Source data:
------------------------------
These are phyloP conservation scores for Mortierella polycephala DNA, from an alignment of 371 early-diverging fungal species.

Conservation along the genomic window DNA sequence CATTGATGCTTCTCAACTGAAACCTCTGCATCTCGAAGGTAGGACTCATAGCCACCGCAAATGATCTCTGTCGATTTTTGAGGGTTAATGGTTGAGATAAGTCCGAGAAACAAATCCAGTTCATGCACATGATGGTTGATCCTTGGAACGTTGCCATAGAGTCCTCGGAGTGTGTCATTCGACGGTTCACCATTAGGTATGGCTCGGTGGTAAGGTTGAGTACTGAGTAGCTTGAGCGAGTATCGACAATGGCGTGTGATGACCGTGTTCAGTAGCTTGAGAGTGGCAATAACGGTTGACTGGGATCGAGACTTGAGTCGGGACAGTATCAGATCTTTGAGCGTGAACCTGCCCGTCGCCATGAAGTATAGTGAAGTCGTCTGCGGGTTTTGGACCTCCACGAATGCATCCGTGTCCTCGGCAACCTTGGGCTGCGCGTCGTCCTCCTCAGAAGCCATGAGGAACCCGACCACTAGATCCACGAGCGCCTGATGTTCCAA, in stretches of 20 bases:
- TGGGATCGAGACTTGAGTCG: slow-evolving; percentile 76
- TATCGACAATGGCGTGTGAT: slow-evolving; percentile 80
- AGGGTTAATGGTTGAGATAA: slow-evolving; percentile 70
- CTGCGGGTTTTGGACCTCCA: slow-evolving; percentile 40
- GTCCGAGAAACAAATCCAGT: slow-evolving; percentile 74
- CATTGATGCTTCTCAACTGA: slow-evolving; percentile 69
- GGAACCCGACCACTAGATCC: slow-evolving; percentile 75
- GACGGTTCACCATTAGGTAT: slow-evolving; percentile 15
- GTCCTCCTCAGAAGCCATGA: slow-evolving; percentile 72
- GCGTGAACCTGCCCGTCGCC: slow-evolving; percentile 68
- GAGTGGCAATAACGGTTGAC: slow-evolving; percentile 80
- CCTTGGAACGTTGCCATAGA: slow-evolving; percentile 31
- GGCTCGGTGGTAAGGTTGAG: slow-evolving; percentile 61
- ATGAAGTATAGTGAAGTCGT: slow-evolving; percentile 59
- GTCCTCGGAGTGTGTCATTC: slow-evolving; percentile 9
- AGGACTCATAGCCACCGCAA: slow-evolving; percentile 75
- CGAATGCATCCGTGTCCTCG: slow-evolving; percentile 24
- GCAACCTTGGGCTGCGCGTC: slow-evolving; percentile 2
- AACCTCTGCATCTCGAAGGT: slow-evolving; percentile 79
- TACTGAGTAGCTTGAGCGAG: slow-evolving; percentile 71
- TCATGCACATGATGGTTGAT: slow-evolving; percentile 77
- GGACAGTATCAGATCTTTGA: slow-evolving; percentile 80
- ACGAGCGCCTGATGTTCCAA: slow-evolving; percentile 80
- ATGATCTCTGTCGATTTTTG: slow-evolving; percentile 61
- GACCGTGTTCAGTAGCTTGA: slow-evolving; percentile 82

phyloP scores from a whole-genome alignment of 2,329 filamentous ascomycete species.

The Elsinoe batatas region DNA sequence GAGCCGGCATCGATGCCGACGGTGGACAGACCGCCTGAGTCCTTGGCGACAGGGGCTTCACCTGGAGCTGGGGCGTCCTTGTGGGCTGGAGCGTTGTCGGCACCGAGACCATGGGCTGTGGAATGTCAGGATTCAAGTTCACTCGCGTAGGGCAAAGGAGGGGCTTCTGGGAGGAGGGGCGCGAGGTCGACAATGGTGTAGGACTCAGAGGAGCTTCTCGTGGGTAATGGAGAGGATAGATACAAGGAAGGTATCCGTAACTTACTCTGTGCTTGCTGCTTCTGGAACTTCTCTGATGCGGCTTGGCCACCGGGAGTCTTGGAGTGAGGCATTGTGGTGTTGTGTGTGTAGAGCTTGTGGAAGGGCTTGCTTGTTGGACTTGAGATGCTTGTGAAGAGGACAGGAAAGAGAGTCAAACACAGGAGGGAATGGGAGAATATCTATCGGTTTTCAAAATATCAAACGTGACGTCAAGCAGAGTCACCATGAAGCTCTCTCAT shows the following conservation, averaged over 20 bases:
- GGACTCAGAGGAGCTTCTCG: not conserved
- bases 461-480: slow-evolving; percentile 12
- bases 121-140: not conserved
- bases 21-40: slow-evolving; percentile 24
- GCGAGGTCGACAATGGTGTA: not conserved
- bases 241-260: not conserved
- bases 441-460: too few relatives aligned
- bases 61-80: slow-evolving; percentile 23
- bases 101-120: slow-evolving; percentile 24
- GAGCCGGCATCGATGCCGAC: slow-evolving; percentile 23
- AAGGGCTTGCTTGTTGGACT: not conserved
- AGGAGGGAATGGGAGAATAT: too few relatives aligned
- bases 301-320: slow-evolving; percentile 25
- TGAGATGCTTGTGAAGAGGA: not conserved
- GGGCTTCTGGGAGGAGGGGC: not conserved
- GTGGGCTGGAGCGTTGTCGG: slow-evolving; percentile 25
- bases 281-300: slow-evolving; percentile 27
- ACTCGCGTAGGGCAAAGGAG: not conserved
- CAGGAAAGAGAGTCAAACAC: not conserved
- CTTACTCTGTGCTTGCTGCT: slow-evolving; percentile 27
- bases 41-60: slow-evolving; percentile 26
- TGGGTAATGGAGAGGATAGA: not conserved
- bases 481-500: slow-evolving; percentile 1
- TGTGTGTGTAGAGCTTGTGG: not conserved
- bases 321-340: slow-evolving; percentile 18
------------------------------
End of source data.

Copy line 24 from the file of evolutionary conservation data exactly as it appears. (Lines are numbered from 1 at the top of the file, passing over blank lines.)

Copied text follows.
- GGACAGTATCAGATCTTTGA: slow-evolving; percentile 80